In just 10 short years, Charge Up has grown from a single-store operation to a 40-store chain with locations in Texas and Louisiana, with a goal of reaching 50 sites by 2021.
Young executive entrepreneur Irfan Tejani, the founder, president and CEO of Tejani Holdings Inc., the parent company of Charge Up, has his eye on extensive growth through 2021 and beyond.
Having arrived at 40 locations through a series of acquisitions, Charge Up is now set to reimage and renovate its stores, while continuing to grow organically through acquisitions and setting its sights on ground-up builds. Simultaneously, the chain is planning to expand its foodservice offering, launch a new loyalty program, delve into electric vehicle (EV) charging, brand its deli program and car washes, and innovate with new technology. For all this and more, CStore Decisions is recognizing Charge Up as a Chain to Watch in 2020.
Tejani arrived in the U.S. in late 2009. After finding a job at a gas station, he volunteered as an assistant manager in return for learning the ins and outs of the c-store business. By 2010, he had acquired and opened his very first convenience store.
Tejani’s wife, Salma; his sister, Sultana; and his late brother Usman, who passed away in 2019, joined him in running the business. “We’re a family-owned company, and we take a lot of pride in that,” he said. “Usman was super talented and is always in our hearts.”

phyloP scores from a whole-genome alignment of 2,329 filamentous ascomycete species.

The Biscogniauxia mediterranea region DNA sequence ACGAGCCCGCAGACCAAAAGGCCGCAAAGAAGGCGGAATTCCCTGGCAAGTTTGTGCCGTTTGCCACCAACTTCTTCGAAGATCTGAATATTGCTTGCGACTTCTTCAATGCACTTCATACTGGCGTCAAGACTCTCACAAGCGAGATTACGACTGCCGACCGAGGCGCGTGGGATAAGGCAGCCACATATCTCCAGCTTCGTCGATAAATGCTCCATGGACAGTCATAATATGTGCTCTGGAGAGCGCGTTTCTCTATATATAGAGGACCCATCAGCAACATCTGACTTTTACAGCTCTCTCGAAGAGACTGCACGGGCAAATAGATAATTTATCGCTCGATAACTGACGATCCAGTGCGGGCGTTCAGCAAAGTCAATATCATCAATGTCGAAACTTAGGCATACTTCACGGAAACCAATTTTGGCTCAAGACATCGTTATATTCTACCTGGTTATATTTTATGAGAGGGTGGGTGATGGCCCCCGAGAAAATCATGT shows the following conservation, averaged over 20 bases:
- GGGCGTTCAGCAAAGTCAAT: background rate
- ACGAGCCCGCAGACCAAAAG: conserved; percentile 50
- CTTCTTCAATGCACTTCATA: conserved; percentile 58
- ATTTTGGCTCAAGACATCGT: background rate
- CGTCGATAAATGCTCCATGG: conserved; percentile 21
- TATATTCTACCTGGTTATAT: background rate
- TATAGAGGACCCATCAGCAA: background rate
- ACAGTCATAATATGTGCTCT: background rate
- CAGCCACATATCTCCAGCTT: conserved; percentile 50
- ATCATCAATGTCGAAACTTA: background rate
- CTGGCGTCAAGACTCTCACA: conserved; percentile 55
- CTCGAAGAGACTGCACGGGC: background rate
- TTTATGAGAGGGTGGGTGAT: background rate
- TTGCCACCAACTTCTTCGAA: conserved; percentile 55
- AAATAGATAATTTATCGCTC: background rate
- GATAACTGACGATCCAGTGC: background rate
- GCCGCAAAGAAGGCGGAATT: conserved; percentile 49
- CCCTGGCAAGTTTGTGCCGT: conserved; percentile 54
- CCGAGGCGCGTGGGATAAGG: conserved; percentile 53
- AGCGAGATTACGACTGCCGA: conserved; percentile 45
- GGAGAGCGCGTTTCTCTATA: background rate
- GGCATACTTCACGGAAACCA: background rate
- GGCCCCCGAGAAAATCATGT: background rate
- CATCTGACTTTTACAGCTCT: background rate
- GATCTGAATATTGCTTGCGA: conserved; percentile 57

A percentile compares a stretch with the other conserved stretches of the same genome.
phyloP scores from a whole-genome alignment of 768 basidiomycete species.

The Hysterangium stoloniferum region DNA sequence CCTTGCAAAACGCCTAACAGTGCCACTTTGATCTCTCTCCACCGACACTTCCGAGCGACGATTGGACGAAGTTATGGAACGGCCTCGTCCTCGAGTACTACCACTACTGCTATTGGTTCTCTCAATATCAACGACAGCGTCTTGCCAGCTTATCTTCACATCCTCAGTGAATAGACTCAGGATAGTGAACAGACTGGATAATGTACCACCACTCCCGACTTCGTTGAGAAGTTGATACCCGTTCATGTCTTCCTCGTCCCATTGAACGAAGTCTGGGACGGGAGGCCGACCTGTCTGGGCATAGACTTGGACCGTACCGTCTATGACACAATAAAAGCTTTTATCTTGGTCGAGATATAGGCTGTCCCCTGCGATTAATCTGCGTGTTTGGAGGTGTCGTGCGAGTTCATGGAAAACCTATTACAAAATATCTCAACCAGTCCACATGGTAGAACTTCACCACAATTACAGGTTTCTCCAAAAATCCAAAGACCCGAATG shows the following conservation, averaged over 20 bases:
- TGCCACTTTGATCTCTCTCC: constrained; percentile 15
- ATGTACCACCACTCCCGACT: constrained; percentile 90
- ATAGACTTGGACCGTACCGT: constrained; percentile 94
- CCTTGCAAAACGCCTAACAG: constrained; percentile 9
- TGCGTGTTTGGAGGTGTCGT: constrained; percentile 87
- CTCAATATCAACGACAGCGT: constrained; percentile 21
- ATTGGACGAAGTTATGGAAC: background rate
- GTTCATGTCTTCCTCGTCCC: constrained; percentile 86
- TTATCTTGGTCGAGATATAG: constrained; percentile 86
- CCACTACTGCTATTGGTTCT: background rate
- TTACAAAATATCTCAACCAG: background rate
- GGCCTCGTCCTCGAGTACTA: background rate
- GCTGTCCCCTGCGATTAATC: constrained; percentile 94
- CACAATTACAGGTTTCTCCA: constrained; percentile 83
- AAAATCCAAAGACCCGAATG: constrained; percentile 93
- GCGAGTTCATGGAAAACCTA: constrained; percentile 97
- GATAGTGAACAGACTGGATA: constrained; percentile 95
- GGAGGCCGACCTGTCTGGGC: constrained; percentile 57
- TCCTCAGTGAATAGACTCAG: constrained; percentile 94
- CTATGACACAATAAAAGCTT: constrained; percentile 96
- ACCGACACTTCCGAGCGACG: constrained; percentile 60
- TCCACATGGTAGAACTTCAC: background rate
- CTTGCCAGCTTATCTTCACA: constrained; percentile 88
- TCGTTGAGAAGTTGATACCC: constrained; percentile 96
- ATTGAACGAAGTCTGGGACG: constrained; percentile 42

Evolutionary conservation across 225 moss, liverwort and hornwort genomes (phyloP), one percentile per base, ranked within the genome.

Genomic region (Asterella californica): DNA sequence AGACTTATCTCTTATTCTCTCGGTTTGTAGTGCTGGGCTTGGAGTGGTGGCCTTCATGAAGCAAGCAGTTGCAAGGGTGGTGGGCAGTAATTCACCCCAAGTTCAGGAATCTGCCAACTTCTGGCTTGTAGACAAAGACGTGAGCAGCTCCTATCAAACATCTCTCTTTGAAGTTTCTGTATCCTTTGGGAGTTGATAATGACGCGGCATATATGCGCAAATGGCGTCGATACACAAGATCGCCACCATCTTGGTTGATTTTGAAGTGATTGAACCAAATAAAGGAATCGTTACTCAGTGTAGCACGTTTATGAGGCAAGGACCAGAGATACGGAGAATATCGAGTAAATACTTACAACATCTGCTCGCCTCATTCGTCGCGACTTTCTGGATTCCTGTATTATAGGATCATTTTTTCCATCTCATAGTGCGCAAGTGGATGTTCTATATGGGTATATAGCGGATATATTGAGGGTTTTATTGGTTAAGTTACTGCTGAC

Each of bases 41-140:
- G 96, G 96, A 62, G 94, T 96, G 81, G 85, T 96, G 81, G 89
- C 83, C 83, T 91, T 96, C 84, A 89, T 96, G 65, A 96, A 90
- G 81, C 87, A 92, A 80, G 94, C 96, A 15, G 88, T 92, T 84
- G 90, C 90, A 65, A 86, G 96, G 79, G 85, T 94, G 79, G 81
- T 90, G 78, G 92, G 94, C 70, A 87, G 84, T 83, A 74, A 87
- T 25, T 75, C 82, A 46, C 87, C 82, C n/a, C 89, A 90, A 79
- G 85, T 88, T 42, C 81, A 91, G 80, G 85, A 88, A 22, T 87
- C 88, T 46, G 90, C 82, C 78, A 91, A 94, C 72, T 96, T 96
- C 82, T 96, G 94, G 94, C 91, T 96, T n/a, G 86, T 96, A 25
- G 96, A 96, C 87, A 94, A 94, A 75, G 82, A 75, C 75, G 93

By 2013, the Tejani family began to acquire additional locations, and by 2015 the chain had branched into new towns. Initially the chain was called “Fuel Guys,” but the family knew they needed a name that went beyond fuel, especially with EV charging on the horizon.
“We wanted a name that can relate to the future as well,” Tejani said. “So that’s where we came up with the name Charge Up. Tomorrow, if we have electric chargers at our sites along with fuel, the Charge Up (name) goes with everything — Charge Up Your Thirst, Charge Up Your Fuel — it’s a very multipurpose name.”
“We’re a family-owned company, and so we do everything,” he said. “I’ve changed trash bags, cleaned toilets, run the register, hooked up the pump. … ” The 18-hour days of hard work paid off. Today, at only 36 years of age, Tejani helms a successful chain set for rapid growth.
After expanding through single- and multi-unit acquisitions, Charge Up’s stores vary from 1,200 square feet to a 10,500-square-foot truck stop. Now, it’s renovating its locations to bring acquired sites under the same banner image, while also expanding the footprints of some stores.
“There’s a big branding expense that we’re incurring by next year to get all our stores into one umbrella, unified and maybe also with the (same) color scheme, too,” Tejani said. “Currently, we are under contract on more than a few sites. “By December 2020, we’re looking at acquiring another seven to eight assets. (It’s) going to be a big year for us because we’ll be going over 50 (locations) very soon.”
Charge Up also has its sights set on expansion via ground-up builds. In that phase, Charge Up expects to develop a precise design and store size. Tejani expects the offering to continue to vary between locations. Some stores will offer a branded food option, for example, while others may include a car wash.
Charge Up locations feature a variety of foodservice. Ninety percent of its Louisiana sites, and some Texas stores, feature delis. Charge Up delis offer a set menu with chicken, beef, vegetarian and rice options.